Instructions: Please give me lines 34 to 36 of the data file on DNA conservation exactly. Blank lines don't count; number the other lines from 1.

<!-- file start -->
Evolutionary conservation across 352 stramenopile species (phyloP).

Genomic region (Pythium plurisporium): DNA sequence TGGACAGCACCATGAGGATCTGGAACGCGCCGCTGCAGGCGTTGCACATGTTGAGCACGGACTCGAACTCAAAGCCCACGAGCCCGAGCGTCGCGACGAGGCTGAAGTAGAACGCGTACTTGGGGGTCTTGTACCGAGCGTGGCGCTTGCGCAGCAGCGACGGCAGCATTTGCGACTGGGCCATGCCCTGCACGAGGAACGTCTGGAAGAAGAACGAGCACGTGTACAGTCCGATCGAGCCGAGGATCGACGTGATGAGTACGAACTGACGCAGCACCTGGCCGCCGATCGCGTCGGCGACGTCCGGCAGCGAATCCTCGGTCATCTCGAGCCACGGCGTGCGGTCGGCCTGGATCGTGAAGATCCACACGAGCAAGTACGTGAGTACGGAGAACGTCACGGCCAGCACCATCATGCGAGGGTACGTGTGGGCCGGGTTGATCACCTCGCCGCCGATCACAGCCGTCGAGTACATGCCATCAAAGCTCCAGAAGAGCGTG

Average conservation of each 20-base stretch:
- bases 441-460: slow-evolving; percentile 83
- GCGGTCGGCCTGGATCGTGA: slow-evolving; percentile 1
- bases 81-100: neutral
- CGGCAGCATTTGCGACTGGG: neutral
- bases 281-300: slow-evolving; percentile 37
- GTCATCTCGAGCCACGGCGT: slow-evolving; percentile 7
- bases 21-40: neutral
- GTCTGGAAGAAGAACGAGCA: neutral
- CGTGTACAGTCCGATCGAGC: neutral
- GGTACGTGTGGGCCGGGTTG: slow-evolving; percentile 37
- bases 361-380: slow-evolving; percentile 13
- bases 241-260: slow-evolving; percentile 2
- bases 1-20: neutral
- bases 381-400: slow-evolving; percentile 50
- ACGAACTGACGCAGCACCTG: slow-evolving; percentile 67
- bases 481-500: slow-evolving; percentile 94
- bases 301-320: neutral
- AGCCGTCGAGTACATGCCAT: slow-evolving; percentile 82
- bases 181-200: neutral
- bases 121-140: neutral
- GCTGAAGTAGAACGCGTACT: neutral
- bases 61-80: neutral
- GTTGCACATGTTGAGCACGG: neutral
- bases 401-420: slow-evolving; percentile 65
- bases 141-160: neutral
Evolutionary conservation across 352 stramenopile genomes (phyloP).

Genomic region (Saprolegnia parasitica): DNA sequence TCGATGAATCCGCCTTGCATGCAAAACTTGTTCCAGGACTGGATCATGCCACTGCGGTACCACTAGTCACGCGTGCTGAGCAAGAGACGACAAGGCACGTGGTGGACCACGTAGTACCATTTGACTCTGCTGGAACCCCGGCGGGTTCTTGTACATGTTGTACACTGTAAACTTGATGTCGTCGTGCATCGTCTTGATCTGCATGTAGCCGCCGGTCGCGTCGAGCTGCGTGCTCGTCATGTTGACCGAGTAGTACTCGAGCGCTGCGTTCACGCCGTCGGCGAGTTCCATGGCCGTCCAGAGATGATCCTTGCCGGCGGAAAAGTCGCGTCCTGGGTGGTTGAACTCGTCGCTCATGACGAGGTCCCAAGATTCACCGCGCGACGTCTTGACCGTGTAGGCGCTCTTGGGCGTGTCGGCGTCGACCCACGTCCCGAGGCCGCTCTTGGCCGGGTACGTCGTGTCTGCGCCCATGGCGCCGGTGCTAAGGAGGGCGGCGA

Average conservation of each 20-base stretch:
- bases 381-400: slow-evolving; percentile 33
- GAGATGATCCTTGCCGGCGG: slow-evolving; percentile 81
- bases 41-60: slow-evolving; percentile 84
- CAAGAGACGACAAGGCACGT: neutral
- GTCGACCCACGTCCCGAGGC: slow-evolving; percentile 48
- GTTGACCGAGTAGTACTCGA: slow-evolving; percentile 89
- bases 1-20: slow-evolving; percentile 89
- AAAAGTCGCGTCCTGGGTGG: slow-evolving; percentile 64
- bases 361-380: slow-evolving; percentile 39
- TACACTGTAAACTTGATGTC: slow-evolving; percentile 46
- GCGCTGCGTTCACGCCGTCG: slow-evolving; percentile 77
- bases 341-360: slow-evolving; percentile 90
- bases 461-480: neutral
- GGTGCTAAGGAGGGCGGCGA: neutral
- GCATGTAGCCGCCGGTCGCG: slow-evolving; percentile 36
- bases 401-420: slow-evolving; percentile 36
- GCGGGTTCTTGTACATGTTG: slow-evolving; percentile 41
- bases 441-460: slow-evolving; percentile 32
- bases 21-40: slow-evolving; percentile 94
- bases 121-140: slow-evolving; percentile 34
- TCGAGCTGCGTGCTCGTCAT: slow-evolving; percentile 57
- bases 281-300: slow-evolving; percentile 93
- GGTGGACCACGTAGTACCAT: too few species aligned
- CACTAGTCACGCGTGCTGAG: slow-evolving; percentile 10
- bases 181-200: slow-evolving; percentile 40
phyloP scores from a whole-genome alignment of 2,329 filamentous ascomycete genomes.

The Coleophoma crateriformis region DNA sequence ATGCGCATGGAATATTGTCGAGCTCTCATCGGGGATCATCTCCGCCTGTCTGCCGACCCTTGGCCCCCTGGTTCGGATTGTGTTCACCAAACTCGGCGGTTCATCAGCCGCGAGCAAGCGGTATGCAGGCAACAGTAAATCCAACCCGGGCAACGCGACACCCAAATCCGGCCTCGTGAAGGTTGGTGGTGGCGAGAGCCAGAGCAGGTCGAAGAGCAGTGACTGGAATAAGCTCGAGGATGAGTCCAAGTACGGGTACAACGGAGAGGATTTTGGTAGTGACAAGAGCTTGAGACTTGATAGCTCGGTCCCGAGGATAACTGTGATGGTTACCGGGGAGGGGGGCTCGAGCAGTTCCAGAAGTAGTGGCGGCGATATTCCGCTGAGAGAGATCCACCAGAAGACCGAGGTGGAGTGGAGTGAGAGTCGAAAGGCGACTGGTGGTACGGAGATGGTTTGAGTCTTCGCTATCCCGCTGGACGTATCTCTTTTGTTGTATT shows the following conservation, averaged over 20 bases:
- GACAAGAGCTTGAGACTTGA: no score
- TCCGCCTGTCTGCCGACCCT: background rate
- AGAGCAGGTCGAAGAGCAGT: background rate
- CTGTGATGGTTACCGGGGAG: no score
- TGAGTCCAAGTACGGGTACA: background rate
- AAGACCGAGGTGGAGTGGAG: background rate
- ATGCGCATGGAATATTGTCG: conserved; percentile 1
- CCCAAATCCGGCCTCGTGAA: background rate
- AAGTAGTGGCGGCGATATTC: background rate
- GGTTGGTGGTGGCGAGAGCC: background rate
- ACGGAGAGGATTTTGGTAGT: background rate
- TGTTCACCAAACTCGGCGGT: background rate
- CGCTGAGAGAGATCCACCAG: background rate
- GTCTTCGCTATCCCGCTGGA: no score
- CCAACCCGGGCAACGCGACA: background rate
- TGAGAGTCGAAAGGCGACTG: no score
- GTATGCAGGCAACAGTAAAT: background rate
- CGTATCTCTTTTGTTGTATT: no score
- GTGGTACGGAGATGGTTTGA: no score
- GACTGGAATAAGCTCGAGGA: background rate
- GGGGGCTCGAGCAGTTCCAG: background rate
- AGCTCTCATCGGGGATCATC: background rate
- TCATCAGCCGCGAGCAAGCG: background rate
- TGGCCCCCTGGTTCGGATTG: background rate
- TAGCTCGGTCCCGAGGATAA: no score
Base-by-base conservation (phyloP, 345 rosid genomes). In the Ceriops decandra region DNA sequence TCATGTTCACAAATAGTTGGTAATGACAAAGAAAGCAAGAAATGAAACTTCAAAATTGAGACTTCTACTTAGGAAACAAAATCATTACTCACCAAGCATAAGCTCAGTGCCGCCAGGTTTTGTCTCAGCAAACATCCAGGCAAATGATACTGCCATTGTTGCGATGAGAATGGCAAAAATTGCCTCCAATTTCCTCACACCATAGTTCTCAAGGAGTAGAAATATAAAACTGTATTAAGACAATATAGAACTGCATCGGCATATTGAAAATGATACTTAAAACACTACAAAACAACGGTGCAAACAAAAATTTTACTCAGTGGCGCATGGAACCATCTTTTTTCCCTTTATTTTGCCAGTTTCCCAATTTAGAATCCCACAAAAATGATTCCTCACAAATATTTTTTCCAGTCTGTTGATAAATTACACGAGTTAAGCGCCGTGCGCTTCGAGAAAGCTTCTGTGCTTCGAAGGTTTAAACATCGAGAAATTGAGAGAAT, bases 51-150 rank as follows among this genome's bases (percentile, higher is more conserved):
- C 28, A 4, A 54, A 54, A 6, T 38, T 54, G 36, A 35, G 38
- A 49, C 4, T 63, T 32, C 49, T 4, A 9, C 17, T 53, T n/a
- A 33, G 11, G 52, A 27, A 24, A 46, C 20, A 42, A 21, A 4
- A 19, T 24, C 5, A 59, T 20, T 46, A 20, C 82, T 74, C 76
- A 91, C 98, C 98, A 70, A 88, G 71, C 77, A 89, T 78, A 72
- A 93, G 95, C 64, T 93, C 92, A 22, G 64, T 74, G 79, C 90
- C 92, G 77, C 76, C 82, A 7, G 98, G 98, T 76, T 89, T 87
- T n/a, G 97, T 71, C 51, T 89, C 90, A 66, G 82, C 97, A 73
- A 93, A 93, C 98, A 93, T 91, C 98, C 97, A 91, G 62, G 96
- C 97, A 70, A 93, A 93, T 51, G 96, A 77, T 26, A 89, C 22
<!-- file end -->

- bases 41-60: slow-evolving; percentile 84
- CAAGAGACGACAAGGCACGT: neutral
- GTCGACCCACGTCCCGAGGC: slow-evolving; percentile 48